By Jonathan Davies
David Cameron has unveiled the government's plans to boost the number of apprenticeship programmes offered by big businesses.
The Prime Minister pledged to create three million apprenticeships by 2020 during the general election campaign.
He explained that any business bidding for government contracts worth £10 million or more must demonstrate a "reasonable proportion" of apprentices within the company.
"The greatest asset any employer has is their workforce," the Prime Minister said.
"And by investing in them, they are investing in the success and future of their business."
Mr Cameron reiterated the government's intentions to implement an apprenticeship levy, to be used by larger businesses to invest in training workers. A consultation will be carried out on the subject. You can take part here.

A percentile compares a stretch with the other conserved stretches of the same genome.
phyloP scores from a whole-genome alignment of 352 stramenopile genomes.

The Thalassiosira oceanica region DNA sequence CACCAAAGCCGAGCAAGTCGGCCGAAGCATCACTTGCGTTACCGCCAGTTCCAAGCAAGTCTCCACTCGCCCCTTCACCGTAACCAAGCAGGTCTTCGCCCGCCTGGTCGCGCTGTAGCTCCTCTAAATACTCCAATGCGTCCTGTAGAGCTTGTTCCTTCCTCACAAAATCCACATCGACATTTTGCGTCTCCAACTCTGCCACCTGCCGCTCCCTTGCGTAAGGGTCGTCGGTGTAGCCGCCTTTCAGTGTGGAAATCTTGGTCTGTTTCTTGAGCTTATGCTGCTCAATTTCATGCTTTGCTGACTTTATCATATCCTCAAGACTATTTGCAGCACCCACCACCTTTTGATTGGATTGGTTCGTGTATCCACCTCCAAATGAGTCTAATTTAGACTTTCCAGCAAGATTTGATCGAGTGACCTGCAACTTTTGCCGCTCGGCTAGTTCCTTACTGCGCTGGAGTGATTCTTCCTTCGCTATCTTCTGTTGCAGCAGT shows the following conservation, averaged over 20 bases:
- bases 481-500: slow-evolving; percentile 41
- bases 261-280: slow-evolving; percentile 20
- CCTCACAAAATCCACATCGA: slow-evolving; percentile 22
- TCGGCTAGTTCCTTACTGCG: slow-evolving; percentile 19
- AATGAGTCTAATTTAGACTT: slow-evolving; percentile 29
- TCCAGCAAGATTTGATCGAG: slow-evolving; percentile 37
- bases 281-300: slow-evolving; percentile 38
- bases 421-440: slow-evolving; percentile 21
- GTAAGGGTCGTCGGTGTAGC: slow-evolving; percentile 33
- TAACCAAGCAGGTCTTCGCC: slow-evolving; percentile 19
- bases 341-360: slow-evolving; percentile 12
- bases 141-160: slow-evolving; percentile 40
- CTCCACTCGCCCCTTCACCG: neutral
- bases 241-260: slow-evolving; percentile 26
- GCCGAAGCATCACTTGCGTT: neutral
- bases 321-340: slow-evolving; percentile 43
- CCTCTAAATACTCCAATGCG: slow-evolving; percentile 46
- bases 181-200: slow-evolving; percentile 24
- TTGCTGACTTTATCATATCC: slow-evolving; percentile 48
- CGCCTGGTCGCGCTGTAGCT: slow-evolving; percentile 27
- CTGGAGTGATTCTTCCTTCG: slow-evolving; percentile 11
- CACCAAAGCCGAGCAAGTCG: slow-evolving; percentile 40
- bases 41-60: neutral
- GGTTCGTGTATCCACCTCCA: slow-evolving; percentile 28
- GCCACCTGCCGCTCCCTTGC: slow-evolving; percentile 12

"Skilled people are the lifeblood of a strong economy, but for too long UK businesses have invested too little in developing their employees' skills to meet the demands of a competitive, global market," said Skills Minister Nick Boles.
John Longworth, director general of the British Chambers of Commerce (BCC), welcomed the plans.
He said: "Apprenticeship schemes can play a part in meeting important ambitions to boost skills and drive-up productivity."
Despite his praise, Mr Longworth stressed that small businesses need to be included in the government's apprenticeships plans.
"Government policy is currently too focused on major employers, but equal effort ought to be put on encouraging and supporting smaller businesses to offer apprenticeships," Mr Longworth said.